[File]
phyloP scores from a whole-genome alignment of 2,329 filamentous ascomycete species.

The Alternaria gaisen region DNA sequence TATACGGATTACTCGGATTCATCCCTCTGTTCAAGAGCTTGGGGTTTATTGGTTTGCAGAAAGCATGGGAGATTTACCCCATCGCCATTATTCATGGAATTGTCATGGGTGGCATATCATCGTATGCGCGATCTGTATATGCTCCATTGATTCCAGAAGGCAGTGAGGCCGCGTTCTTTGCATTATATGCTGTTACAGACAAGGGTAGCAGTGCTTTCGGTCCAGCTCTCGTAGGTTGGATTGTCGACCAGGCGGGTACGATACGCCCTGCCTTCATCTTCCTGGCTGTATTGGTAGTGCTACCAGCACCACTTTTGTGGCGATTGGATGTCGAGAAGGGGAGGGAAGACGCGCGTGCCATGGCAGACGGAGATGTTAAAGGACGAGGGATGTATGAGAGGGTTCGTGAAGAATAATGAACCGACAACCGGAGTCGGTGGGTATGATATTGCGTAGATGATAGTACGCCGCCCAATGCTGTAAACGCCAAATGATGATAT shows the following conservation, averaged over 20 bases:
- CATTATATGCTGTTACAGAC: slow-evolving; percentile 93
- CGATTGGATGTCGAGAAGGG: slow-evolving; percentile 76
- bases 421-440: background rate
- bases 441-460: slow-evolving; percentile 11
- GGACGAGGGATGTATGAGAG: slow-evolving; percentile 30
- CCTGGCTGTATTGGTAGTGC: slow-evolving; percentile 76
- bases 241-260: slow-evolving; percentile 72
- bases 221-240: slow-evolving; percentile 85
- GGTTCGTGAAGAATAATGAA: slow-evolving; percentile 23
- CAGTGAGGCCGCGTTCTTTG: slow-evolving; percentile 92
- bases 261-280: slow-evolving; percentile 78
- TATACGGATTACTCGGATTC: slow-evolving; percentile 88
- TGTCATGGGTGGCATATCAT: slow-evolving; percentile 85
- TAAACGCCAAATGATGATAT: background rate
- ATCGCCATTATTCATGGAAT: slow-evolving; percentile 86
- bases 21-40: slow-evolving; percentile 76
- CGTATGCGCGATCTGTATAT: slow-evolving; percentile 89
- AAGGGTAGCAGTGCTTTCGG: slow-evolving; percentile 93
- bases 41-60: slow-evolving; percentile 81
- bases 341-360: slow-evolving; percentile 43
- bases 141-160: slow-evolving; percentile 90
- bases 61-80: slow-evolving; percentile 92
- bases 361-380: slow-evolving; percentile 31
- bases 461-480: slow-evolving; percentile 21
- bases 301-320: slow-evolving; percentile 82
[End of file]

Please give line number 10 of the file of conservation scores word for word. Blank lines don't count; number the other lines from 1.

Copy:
- bases 221-240: slow-evolving; percentile 85